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The energy sector invests £13bn annually and delivers nearly £30bn in gross value – on top of the nearly £100bn in economic activity created through its supply chain and interaction with other sectors. The energy industry is key to delivering growth and plans to invest £100bn over the course of this decade in new energy sources.

Construction of a wind turbine

Introducing the energy sector

There is no single definition for an ‘energy company’. Businesses in the energy market can play a number of different roles including:    

  • Upstream oil and gas producers – these companies extract the oil and gas out of the ground, also known as upstream producers.   
  • Electricity generators – power plants including gas, wind, nuclear and solar; these companies generate electricity.   
  • Transmission networks – carry electricity long distances around the country at high voltages.  
  • Distribution networks – run at lower voltages and take electricity from the transmission system into homes and businesses.  
  • Retail suppliers – the companies that supply electricity and gas to homes and businesses; these companies are responsible for sending bills and sorting customer service enquiries.   

Energy companies are located all over the UK, but projects are focused in specific areas, for example, on the coast for offshore wind projects, or in industrial areas for power generation.   

The importance of going green in energy

Energy is essential for life on earth, for our growth and well-being. The way we source and use some types of energy can lead to significant adverse impacts; the burning of fossil fuels releases greenhouse gases and is the major contributor to climate change. Global energy related greenhouse gas emissions rose to their highest level ever in 2021, exacerbating the worsening climate crisis. With worldwide demand for electricity expected to increase by around 25% before 2030, the sustainability of the energy sector is a matter of urgency – as is energy security, as current geopolitical tensions clearly show.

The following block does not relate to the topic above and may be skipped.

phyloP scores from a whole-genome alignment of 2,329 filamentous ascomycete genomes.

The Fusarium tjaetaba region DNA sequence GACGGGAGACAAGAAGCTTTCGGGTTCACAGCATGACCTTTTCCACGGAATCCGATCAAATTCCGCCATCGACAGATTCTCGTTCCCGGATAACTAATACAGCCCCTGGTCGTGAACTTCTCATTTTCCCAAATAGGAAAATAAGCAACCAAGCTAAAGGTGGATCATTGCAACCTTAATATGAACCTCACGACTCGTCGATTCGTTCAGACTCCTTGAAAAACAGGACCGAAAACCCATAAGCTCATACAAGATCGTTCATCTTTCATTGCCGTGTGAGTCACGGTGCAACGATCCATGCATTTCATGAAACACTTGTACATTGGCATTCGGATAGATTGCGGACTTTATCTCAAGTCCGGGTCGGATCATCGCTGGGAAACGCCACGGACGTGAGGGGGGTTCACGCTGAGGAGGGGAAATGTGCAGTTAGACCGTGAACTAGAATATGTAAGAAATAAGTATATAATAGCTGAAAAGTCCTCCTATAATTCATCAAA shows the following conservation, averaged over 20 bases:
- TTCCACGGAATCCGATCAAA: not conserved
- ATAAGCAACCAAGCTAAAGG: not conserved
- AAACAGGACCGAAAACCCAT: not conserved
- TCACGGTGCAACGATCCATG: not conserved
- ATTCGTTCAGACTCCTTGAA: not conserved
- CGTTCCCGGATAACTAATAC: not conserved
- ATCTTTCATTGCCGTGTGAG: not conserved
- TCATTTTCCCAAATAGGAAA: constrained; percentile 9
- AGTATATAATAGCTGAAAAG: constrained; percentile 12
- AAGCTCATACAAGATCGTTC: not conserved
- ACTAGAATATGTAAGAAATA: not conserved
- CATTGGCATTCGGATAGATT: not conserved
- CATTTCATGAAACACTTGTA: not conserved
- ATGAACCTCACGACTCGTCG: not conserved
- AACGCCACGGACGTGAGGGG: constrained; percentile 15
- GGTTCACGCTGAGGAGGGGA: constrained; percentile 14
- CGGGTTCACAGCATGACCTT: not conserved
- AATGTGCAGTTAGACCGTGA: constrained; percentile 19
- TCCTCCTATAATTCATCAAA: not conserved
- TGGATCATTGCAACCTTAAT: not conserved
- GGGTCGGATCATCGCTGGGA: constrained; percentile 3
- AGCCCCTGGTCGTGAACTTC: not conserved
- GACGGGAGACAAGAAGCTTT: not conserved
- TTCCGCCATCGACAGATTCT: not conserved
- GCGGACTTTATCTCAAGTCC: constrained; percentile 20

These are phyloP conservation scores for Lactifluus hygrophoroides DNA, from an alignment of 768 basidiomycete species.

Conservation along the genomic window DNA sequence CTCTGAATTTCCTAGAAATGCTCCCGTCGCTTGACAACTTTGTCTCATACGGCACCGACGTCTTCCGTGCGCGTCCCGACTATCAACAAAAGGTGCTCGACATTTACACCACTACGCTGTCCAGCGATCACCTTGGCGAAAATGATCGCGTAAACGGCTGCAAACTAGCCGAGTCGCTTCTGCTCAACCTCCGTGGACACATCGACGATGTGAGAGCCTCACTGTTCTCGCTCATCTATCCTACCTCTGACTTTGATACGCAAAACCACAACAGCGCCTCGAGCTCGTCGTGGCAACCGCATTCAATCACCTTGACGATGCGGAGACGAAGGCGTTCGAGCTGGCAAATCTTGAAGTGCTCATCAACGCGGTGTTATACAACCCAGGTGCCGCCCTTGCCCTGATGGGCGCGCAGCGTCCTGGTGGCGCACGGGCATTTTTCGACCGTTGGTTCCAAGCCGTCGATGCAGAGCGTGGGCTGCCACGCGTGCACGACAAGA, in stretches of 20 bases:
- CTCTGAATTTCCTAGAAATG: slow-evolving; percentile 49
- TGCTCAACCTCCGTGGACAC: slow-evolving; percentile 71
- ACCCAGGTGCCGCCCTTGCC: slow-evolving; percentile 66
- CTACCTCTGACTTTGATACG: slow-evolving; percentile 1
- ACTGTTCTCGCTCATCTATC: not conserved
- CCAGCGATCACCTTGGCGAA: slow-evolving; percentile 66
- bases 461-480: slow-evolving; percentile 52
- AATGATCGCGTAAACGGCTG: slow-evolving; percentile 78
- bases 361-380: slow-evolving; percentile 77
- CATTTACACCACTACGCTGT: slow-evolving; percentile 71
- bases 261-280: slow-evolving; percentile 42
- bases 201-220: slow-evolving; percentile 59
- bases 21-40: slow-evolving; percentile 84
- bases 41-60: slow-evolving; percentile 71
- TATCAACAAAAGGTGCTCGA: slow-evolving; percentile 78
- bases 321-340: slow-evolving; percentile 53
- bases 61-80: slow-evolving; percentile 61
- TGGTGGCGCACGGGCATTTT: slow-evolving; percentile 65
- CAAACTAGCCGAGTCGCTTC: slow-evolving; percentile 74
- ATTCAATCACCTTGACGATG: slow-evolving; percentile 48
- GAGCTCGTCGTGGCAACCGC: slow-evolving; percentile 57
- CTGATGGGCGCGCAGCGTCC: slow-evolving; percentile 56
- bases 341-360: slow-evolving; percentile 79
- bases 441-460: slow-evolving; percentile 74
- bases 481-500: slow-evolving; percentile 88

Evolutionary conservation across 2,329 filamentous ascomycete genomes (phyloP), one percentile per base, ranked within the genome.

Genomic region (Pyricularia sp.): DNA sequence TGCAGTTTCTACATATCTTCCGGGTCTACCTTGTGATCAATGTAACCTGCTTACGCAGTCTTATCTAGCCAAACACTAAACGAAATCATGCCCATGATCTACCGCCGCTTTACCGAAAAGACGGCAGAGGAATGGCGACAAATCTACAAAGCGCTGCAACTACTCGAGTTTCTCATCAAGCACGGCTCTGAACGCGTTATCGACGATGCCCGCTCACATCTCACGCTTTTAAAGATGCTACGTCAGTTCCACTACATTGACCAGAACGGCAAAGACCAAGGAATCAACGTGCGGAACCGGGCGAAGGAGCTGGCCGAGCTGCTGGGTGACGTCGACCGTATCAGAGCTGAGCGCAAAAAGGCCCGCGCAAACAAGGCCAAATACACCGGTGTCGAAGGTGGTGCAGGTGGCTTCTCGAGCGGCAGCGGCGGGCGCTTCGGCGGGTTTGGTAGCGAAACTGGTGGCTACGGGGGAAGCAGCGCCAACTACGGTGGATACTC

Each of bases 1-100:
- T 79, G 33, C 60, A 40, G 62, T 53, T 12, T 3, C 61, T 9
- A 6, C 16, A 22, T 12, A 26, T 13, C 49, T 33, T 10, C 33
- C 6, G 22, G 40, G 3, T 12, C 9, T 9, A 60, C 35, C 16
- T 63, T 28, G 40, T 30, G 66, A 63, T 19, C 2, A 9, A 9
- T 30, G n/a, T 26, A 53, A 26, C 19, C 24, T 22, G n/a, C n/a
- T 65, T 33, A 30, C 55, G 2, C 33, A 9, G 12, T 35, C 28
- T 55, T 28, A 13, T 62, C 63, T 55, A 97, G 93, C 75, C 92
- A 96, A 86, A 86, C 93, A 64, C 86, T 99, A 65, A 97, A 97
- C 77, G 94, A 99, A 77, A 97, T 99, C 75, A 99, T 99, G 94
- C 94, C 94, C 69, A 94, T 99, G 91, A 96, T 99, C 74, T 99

Facing these issues means resolving the trilemma of sustainability, affordability and security of energy supply. Balancing these three is the challenge we need to tackle globally.   

There’s a need to deliver with speed and scale. Existing sectors must grow faster than before. Whole new industries need to establish and deploy at significant scale. The supply chain needs to invest to create more capacity. New people will join the industry and so it must be welcoming and inclusive, and ensure safety remains at the heart of the industry’s culture.   

Two emerging sectors are hydrogen and carbon capture and storage (CCS). Hydrogen has been included as a key part of the government’s Net Zero Strategy: Build Back Greener plan for the transition to a green economy.  

The energy sector supports 700,000 jobs in every corner of the country 
Hydrogen could potentially create up to 100,000 jobs by 2050
In 2020, National Grid estimated that 400,000 new recruits would be needed in the energy sector by 2050
Information kindly supplied by:
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Siemens Energy

Siemens Energy is a driver of energy transition, with a mission of empowering customers to meet the growing global demand for energy while transitioning to a more sustainable world. 

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IEMA is the membership body for environment and sustainability professionals